The Hardest-Working Man in Show Business,” “Soul Brother Number One,” “the Godfather of Soul,” “the Minister of New New Super Heavy Funk”. In whatever guise, James Brown is unquestionably one of the most charismatic musical icons of the 20th century. An irrepressible performer, ruthless but highly proficient bandleader, awesome dancer, and, unquestionably, the man who flipped soul music on its head to create funk, Brown became a huge black cultural symbol in the 1960s and ’70s. He’s certainly altered the course of black popular music more than once, with his innovations flowing into the careers of Michael Jackson, Mick Jagger, Public Enemy, Prince, and a multitude of others.
James Brown was born in a one-room shack in the woods of South Carolina in 1933. His parents split up when he was four years old and he moved in with his Aunt Honey, the madam of a brothel in Augusta, Georgia. Poverty dominated his youth; he danced for money, shined shoes, picked cotton, and was dismissed from school for “insufficient clothes.” He developed his unique, compelling voice by singing in church. But at the age of 15, after breaking into a car, James Brown was sentenced to between eight to 16 years in jail. While incarcerated, he led a gospel choir, demonstrating his organizational prowess at an early age, and was befriended by a local musician, Bobby Byrd. Upon his release three years later, he was aided by the Byrd family and became part of Bobby’s vocal group.
Eventually gravitating toward R&B music, the group, which came to be known as the Famous Flames, performed across Georgia in the mid-’50s. They impressed Ralph Bass, a King Records talent scout, with their demo tape of “Please Please Please,” and the song was released in 1956, becoming their first hit single. In 1958, “Try Me” was also released and more hits followed. In the late 1950s and the 1960s, James Brown stubbornly mastered every dance craze like the “camel walk,” the “mashed potato,” and the “popcorn.” He invented some too, often declaring he was about to “do the James Brown.”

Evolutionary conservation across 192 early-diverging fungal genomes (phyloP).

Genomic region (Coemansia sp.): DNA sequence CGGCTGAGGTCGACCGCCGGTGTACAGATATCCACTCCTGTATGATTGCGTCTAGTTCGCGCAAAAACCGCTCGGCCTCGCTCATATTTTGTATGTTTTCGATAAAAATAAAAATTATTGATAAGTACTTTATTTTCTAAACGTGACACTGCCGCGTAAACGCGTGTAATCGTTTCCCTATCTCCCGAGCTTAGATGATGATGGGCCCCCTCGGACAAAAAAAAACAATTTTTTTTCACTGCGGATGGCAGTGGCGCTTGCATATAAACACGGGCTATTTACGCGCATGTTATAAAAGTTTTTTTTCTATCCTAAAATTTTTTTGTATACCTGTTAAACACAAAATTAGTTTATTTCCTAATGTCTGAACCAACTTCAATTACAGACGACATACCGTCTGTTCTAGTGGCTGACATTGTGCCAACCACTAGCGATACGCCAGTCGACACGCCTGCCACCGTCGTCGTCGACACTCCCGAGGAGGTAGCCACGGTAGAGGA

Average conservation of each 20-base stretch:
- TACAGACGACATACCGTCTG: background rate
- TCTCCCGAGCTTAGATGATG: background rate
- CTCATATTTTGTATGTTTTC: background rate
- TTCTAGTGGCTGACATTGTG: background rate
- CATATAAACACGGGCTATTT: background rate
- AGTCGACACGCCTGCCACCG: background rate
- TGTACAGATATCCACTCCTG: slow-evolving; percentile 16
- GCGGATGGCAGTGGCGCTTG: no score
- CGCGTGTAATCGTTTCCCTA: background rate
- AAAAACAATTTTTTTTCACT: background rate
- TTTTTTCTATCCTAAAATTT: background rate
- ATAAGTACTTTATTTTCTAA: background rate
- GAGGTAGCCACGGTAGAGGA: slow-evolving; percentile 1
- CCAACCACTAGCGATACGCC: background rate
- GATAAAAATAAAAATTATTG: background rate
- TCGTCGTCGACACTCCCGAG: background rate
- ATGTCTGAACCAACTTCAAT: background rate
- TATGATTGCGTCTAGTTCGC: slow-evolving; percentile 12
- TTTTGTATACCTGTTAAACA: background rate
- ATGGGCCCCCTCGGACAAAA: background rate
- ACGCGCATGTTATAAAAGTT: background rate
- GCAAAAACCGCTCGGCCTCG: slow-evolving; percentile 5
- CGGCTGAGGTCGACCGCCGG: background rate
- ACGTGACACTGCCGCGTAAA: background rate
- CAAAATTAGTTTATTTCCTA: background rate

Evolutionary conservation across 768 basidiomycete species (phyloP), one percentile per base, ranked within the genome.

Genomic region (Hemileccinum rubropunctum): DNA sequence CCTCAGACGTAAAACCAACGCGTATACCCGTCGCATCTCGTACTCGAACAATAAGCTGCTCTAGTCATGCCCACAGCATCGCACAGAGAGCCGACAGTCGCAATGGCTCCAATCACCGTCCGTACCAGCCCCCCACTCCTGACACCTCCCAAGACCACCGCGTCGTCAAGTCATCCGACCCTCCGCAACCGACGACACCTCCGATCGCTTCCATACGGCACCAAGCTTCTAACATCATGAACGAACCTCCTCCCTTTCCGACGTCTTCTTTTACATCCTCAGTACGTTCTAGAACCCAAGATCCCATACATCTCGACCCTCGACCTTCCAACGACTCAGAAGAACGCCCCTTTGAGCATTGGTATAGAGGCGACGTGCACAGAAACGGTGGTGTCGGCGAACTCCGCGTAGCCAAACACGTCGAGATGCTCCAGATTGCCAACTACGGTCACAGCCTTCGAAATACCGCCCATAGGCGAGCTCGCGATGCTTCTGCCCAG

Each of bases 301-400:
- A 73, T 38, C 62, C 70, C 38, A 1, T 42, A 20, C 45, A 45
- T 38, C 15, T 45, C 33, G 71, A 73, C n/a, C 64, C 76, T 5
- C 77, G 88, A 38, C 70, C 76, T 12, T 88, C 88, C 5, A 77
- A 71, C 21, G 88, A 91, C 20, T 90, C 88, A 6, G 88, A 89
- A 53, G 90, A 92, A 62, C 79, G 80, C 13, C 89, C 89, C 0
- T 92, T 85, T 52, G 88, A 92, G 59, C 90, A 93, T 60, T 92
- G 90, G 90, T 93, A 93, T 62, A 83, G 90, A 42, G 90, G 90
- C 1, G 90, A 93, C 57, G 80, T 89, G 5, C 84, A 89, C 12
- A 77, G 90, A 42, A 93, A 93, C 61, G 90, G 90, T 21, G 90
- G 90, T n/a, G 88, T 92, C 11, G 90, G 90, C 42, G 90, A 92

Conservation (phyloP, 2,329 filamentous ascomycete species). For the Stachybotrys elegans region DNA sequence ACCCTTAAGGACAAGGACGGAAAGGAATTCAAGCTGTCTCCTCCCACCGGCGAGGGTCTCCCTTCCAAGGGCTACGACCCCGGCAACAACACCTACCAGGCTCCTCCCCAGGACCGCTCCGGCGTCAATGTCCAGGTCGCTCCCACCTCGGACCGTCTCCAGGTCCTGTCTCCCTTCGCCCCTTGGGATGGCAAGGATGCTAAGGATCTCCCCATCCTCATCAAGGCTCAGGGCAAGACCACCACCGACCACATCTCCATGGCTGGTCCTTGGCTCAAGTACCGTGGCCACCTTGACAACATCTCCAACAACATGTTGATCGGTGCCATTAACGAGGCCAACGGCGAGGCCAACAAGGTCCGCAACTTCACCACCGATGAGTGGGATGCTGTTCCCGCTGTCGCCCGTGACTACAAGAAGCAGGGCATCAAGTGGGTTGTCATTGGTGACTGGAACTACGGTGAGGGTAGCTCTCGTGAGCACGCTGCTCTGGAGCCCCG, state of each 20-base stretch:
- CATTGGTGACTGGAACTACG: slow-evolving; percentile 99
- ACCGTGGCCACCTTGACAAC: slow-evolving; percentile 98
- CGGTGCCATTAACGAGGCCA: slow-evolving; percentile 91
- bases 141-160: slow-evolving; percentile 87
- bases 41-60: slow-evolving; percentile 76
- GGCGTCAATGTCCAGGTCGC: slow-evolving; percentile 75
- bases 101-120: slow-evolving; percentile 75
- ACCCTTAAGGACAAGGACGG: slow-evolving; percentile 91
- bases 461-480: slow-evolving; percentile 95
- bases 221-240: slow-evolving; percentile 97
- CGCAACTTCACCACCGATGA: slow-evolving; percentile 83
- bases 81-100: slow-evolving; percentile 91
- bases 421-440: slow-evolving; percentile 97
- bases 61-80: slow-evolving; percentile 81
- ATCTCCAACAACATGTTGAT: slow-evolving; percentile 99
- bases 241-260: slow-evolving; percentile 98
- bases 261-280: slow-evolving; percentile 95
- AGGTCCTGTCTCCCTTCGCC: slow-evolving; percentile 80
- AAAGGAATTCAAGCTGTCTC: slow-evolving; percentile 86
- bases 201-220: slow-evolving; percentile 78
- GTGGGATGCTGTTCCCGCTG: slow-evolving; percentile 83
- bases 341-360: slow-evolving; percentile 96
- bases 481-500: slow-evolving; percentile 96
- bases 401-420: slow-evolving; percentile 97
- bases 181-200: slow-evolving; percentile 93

Brown rose to the fore as leader of the James Brown Revue - an entourage complete with emcee, dancers and an untouchable stage band (the J.B.’s). Reportedly sweating off up to seven pounds a night, Brown was a captivating performer who’d incorporate a furious regimen of spins, drops and shtick (such as feigning a heart attack, complete with the ritual donning and doffing of capes and a fevered return to the stage) into his skintight rhythm & blues.
During the late 1960s and early 1970s, James Brown was renowned for his work with social activism. In 1966, he released the single "Don't Be a Drop-Out" as a lesson to young students who had thoughts of dropping out. He later made public speeches in front of dozens of children and advocated the importance of education in school. In 1967, he issued a patriotic single, "America is My Home", which was a "rap" about how he felt people, particularly in the African-American community, were neglecting the country that he said "could give (them) opportunities" explaining how at one time he was shining shoes and the next, he was greeting the President of the United States as he did when President Lyndon B. Johnson thanked him for donating money to school drop-out prevention programs.
Such message songs as “Say It Loud - I’m Black and I’m Proud” reverberated throughout the black community, within which he was regarded as a leader and role model. During this time, he began developing a hot funk sound with young musicians, such as bassist William “Bootsy” Collins, who passed through his ever-evolving band.
In November 1967, James Brown purchased radio station WGYW in Knoxville, Tennessee for a reported $75,000, according to the January 20, 1968 Record World magazine. The call letters were changed to WJBE reflecting his initials. WJBE began on January 15, 1968 and broadcast a Rhythm & Blues format. The station slogan was "WJBE 1430 Raw Soul". At the time it was mentioned "Brown has also branched out into real estate and music publishing in recent months".
By the mid-1970s, Brown's star-status was on the wane, and key musicians in his band such as Fred Wesley and Bootsy left to join Parliament-Funkadelic, the collective conducted by George Clinton. The onslaught of the slickly commercial style of disco caught Brown off guard, as it superseded his raw style of funk music on the dance floor. His 1976 albums Get Up Offa That Thing and Bodyheat were Brown's first flirtations with disco rhythms and its slicker production techniques. While the albums Mutha's Nature (1977) and Jam 1980s (1978) did not generate chart hits, Brown's 1979 LP The Original Disco Man was a notable late addition to his oeuvre. This album featured the song "It's Too Funky in Here", which was his last top R&B hit of the decade. Like the rest of the songs on The Original Disco Man, "It's Too Funky in Here" was not produced by Brown himself, but produced instead by Brad Shapiro.
Brown was among the first group of performers inducted into the Rock and Roll Hall of Fame in 1986. Unfortunately, his personal life took a nose-dive in 1988, as he was investigated on a series of charges that ranged from spousal abuse and drug possession to problems with the IRS. Paroled after serving two years in prison, a chastened but resolute Brown picked up the pieces in the Nineties and carried on. If nothing else, his status as the Godfather of Soul has remained unassailable. In December 2003, only months after his 70th birthday, James Brown was the recipient of the prestigious Kennedy Center Honors.